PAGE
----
General Electric racked up $169 billion in sales last year, so why is it gaga these days over a division that’s barely a footnote on its year-end balance sheet?
For one, that footnote, the USA Network, is coming off another banner year in the Nielsen ratings, where its average primetime audience of 2.7 million viewers makes it the highest-rated ad-supported cable network for the second year in a row.
But what really causes GE’s eyes to pop is the estimated profit USA chalked up in 2007: a cool $600 million. How big is that? About six times as big as the $100 million USA’s high-visibility older brother, broadcaster NBC, managed to scrape together in 2007.
“USA’s profits are outlandish, considering that the network was kind of tattered and sluggish when NBC bought Universal” in 2003, says Hal Vogel, the veteran showbiz analyst and head of Vogel Capital Management. (At the time, Universal was the parent company of USA.)
Vogel heralds these profits as “the coming of age” of cable networks like USA, whose dual revenue streams (advertising and cable/satellite license fees) are finally paying off, big time. (The only major revenue source for a broadcast network like NBC is advertising.)
USA’s bountiful ratings — courtesy of original and off-network series, a high-rated weekly wrestling series and a strong slate of feature films — translate not only into fatter media buys from advertisers but also to pumped-up dollars from cable operators and satellite distributors when their contracts come up for renewal.
Bonnie Hammer, president of USA and its Sci Fi Channel sibling, declined to discuss negotiations with cable ops. But Lindsay Gardner, director of global-media development for Media Tech Capital Partners and former head of cable/satellite negotiations for the Fox cable networks, says USA has built up the kind of authority that will give it an edge for what he calls “the staredown moment.”
That moment comes at renewal time, when USA’s parent NBC U tells powerhouse distributors such as Comcast, DirecTV or Time Warner that the network richly deserves a steep hike in license fees. The two sides then grapple with each other like wrestlers on USA’s hit Monday night series “WWE Raw.”
Pinned to the mat, NBC U may have to sweeten the deal by adding more USA shows in a free-on-demand window. Or even by modifying the price of one or two other networks in the NBC U portfolio (Sci Fi Channel, Bravo, MSNBC, CNBC and Sleuth, among others).
These days, NBC is sucking up to its strong sibling. USA has agreed to let NBC schedule reruns of three of its firstrun scripted series — “Law & Order: Criminal Intent,” “Monk” and “Psych” — on NBC’s primetime schedule within the next three months.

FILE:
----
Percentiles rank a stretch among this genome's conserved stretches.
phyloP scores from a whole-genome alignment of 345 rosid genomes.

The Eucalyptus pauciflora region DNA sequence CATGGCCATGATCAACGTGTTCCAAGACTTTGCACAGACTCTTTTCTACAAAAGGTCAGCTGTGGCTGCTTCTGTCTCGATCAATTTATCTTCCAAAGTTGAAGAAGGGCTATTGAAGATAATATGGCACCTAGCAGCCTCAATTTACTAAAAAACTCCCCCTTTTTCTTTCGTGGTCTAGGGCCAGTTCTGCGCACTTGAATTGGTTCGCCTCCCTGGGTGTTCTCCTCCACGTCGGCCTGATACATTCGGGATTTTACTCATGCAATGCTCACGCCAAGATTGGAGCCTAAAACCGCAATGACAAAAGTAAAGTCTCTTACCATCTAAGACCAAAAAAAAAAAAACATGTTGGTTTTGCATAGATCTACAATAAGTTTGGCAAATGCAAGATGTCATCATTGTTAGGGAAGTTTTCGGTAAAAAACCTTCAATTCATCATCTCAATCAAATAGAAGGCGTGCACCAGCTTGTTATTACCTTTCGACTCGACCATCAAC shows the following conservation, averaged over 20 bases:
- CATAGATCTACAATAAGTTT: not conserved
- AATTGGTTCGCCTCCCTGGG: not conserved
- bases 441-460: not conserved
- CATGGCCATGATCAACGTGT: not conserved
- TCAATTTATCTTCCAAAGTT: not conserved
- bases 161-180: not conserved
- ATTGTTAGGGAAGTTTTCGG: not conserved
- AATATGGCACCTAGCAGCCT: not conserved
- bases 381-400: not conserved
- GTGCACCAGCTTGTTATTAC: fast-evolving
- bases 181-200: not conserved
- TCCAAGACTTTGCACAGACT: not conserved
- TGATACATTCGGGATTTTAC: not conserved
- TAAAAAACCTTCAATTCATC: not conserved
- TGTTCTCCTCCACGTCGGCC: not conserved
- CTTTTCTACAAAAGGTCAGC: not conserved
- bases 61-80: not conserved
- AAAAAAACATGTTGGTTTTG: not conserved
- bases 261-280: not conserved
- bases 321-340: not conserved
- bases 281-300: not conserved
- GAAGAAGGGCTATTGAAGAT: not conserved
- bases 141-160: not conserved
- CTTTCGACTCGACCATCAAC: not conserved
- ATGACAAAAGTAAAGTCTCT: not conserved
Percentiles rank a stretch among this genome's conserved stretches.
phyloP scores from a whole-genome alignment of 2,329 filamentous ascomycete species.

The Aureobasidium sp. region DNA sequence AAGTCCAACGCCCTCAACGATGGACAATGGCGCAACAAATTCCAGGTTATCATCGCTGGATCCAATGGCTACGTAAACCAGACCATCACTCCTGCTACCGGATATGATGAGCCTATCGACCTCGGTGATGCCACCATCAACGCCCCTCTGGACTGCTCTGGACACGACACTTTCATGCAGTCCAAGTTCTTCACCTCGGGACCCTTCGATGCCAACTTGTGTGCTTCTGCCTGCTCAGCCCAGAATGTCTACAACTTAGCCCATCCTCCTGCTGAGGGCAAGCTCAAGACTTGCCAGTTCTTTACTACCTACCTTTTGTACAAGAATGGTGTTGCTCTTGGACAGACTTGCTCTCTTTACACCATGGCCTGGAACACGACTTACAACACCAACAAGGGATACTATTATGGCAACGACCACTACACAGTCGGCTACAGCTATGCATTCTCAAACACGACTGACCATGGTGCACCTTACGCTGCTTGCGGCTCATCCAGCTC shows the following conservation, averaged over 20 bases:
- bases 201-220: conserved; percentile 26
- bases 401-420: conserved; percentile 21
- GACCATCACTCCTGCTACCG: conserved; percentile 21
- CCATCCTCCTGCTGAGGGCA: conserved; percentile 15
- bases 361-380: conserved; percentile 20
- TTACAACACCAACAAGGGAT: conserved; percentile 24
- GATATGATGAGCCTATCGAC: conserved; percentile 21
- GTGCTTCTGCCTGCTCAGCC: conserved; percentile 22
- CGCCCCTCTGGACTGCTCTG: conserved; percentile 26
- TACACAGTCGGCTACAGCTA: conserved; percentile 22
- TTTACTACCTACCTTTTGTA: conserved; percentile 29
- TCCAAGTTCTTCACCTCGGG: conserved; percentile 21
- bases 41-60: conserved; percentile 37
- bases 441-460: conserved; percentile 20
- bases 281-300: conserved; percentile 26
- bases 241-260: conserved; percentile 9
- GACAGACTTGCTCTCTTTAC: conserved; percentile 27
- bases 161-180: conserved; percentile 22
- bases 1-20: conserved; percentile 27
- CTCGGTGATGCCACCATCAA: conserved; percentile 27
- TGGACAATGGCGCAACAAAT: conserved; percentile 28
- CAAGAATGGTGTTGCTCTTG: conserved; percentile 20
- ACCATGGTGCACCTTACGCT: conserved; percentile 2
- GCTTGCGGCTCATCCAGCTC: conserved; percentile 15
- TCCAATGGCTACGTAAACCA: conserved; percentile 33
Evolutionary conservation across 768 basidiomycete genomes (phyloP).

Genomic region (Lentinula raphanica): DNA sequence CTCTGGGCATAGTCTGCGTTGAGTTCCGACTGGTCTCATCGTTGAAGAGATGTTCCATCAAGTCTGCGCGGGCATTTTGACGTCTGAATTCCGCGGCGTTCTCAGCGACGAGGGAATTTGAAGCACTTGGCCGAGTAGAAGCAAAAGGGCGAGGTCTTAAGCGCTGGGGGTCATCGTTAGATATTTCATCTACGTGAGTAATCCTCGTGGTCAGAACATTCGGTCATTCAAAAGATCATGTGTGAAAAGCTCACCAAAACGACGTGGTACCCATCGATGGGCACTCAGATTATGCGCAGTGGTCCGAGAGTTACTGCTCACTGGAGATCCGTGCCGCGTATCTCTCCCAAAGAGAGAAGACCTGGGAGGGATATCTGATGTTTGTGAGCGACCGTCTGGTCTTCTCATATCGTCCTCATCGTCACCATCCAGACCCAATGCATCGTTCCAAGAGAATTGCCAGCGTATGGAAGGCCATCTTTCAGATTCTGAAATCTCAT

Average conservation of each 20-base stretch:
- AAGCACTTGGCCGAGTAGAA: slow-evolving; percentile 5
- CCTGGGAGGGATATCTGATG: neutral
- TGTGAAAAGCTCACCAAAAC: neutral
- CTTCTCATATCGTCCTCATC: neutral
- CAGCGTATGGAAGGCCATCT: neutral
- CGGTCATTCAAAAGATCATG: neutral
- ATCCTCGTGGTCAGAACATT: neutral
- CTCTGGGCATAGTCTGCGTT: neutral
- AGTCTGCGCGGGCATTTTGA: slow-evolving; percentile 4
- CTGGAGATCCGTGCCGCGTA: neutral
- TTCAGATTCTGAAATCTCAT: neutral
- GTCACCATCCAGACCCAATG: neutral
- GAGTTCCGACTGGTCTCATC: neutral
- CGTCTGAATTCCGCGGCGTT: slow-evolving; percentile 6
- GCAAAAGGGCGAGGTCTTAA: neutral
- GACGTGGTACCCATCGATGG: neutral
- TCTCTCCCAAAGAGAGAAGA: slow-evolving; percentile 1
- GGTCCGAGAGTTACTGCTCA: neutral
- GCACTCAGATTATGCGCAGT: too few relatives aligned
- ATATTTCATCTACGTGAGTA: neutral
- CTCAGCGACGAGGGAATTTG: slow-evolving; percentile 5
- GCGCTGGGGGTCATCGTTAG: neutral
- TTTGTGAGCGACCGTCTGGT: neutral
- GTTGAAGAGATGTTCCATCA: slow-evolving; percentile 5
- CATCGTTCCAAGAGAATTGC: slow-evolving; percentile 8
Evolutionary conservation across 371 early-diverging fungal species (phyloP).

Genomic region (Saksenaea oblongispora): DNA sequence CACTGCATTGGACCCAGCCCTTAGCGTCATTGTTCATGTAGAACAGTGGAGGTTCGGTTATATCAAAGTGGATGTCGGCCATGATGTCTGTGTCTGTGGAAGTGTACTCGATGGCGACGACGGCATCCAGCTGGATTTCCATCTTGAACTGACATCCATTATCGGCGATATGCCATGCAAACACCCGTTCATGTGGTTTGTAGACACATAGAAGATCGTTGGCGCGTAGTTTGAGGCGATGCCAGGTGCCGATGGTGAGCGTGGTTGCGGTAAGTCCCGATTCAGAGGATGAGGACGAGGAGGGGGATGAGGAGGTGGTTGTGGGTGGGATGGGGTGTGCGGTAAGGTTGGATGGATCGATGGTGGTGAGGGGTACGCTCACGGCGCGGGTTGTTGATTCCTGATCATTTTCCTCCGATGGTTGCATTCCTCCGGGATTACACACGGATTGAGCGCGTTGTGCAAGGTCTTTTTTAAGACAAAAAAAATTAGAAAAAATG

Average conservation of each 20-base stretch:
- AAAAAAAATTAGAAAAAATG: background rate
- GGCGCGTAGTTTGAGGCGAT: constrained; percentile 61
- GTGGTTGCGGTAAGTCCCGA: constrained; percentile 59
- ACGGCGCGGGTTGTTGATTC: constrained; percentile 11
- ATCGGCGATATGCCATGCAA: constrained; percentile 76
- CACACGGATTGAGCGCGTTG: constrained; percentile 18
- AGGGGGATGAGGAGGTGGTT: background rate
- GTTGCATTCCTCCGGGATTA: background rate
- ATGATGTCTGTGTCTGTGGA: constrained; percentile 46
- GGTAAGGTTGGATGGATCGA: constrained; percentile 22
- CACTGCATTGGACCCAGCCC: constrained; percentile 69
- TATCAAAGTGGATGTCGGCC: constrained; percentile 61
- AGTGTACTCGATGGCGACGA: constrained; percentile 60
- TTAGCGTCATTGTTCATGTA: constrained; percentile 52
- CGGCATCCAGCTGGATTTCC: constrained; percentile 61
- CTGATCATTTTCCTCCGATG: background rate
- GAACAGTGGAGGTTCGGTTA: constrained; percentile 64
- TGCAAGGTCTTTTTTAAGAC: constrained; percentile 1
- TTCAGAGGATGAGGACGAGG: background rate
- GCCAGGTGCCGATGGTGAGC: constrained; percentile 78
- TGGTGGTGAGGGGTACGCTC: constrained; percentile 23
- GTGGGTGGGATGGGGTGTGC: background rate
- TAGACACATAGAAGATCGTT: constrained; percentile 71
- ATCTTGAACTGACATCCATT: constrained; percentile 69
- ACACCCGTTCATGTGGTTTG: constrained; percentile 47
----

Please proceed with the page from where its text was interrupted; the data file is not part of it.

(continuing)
The ongoing writers strike accelerated the cross-pollination of the three series. But Hammer says she and the co-chairmen of NBC Entertainment/Universal Media Studios, Ben Silverman and Marc Graboff, engaged in a number of discussions about the strategy well before anybody was talking about a strike.
“One of Jeff Zucker’s major goals is to drive synergy between NBC U’s brother and sister networks,” Hammer says.
USA is also about to relinquish “Nashville Star,” the weekly hourlong country music talent search, to NBC after five seasons because, she says, “the show doesn’t quite fit USA’s brand. We’d rather invest those production dollars in scripted series.”
Brand is an important noun in Hammer’s lexicon. In the summer of 2005, USA engineered an eight-figure marketing campaign centered on the phrase “Characters Welcome,” using it to “embrace everything we do,” Hammer says, from “an obsessive-compulsive detective like ‘Monk’ to a real-life action hero of the WWE.”
The blueprint is working, says Laura Caraccioli-Davis, executive VP and director of media buyer Starcom Entertainment. “USA has clearly identified what the network stands for,” she says. It’s even using the campaign to promote an acquired show, “NCIS,” in a much different light than the way CBS markets the original primetime episodes.
What Caraccioli-Davis loves is that USA goes out of its way to get advertisers to become partners with the network in its series, going well beyond just buying 30-second spots. For “The Starter Wife,” last spring’s limited series USA has picked up for more episodes, Pond’s beauty products came in with a sponsorship that included displays in major retail stores.
If the writers strike drags on, USA may not be able to get fresh episodes of two series, “Starter Wife” and rookie hit “Burn Notice,” on air this summer. The network also cancelled two of its veteran scripted series “The 4400” (four seasons) and “Dead Zone” (six seasons) late last year. Large numbers of viewers had deserted both shows during the last two seasons.
But USA has greenlit a third season of “Psych,” and is negotiating for a seventh season of “Monk” with Tony Shalhoub, its star and co-exec producer. And USA’s Universal Media Studios’ sibling has completed a pilot and 11 episodes of “In Plain Sight,” a lighthearted action series with Mary McCormick; she plays a woman trying to juggle family life with her job as a federal agent who relocates witnesses.
Among its series in development are a tongue-in-cheek thriller about a father and daughter who assassinate people for a living; a drama dealing with an FBI hostage negotiator; and a TV series version of the movie “Thank You for Smoking.”
What Hammer looks for in original series is upbeat, blue-skies action thrillers and procedurals. “We don’t rule out a bit of edginess, but you won’t see anything that’s dark or bleak.”
Her biggest goal in programming is to be the first cable network to harvest more primetime viewers, on average, than a broadcast network. According to Nielsen, USA came within about 100,000 viewers of topping the CW in 2007.
Hammer’s prediction for 2008? “Excuse me, CW, but move over,” she says. “Because here we come.”